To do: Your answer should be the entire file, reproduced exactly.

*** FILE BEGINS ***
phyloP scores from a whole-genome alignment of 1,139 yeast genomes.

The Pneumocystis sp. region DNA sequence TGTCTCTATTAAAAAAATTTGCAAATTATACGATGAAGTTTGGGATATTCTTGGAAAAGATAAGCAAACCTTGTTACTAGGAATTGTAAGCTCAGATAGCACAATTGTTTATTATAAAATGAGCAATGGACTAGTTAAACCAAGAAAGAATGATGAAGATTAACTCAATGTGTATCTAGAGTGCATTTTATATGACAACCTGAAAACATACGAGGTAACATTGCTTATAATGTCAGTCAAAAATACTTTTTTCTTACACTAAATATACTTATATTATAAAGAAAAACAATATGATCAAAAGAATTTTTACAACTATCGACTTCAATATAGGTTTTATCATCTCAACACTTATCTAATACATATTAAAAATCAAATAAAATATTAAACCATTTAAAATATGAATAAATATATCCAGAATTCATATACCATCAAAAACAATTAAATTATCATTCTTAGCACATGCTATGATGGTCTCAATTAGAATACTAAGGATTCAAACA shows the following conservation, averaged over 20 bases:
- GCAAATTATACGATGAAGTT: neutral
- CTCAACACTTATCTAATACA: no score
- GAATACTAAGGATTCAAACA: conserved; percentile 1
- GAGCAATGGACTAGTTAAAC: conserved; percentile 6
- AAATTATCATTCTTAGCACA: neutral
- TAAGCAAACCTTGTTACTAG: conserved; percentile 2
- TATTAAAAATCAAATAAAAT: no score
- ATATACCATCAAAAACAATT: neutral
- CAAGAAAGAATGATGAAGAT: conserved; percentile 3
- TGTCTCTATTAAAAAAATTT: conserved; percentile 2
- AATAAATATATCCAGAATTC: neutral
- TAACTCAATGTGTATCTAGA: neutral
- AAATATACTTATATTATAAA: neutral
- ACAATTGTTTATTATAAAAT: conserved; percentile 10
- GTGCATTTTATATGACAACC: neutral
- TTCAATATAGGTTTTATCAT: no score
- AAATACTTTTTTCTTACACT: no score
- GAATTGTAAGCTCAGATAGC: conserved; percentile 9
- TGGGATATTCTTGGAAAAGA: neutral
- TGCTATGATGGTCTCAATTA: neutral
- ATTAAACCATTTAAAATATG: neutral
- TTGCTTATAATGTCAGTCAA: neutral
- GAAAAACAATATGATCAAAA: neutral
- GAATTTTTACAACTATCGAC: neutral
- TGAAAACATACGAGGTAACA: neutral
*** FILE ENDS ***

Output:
phyloP scores from a whole-genome alignment of 1,139 yeast genomes.

The Pneumocystis sp. region DNA sequence TGTCTCTATTAAAAAAATTTGCAAATTATACGATGAAGTTTGGGATATTCTTGGAAAAGATAAGCAAACCTTGTTACTAGGAATTGTAAGCTCAGATAGCACAATTGTTTATTATAAAATGAGCAATGGACTAGTTAAACCAAGAAAGAATGATGAAGATTAACTCAATGTGTATCTAGAGTGCATTTTATATGACAACCTGAAAACATACGAGGTAACATTGCTTATAATGTCAGTCAAAAATACTTTTTTCTTACACTAAATATACTTATATTATAAAGAAAAACAATATGATCAAAAGAATTTTTACAACTATCGACTTCAATATAGGTTTTATCATCTCAACACTTATCTAATACATATTAAAAATCAAATAAAATATTAAACCATTTAAAATATGAATAAATATATCCAGAATTCATATACCATCAAAAACAATTAAATTATCATTCTTAGCACATGCTATGATGGTCTCAATTAGAATACTAAGGATTCAAACA shows the following conservation, averaged over 20 bases:
- GCAAATTATACGATGAAGTT: neutral
- CTCAACACTTATCTAATACA: no score
- GAATACTAAGGATTCAAACA: conserved; percentile 1
- GAGCAATGGACTAGTTAAAC: conserved; percentile 6
- AAATTATCATTCTTAGCACA: neutral
- TAAGCAAACCTTGTTACTAG: conserved; percentile 2
- TATTAAAAATCAAATAAAAT: no score
- ATATACCATCAAAAACAATT: neutral
- CAAGAAAGAATGATGAAGAT: conserved; percentile 3
- TGTCTCTATTAAAAAAATTT: conserved; percentile 2
- AATAAATATATCCAGAATTC: neutral
- TAACTCAATGTGTATCTAGA: neutral
- AAATATACTTATATTATAAA: neutral
- ACAATTGTTTATTATAAAAT: conserved; percentile 10
- GTGCATTTTATATGACAACC: neutral
- TTCAATATAGGTTTTATCAT: no score
- AAATACTTTTTTCTTACACT: no score
- GAATTGTAAGCTCAGATAGC: conserved; percentile 9
- TGGGATATTCTTGGAAAAGA: neutral
- TGCTATGATGGTCTCAATTA: neutral
- ATTAAACCATTTAAAATATG: neutral
- TTGCTTATAATGTCAGTCAA: neutral
- GAAAAACAATATGATCAAAA: neutral
- GAATTTTTACAACTATCGAC: neutral
- TGAAAACATACGAGGTAACA: neutral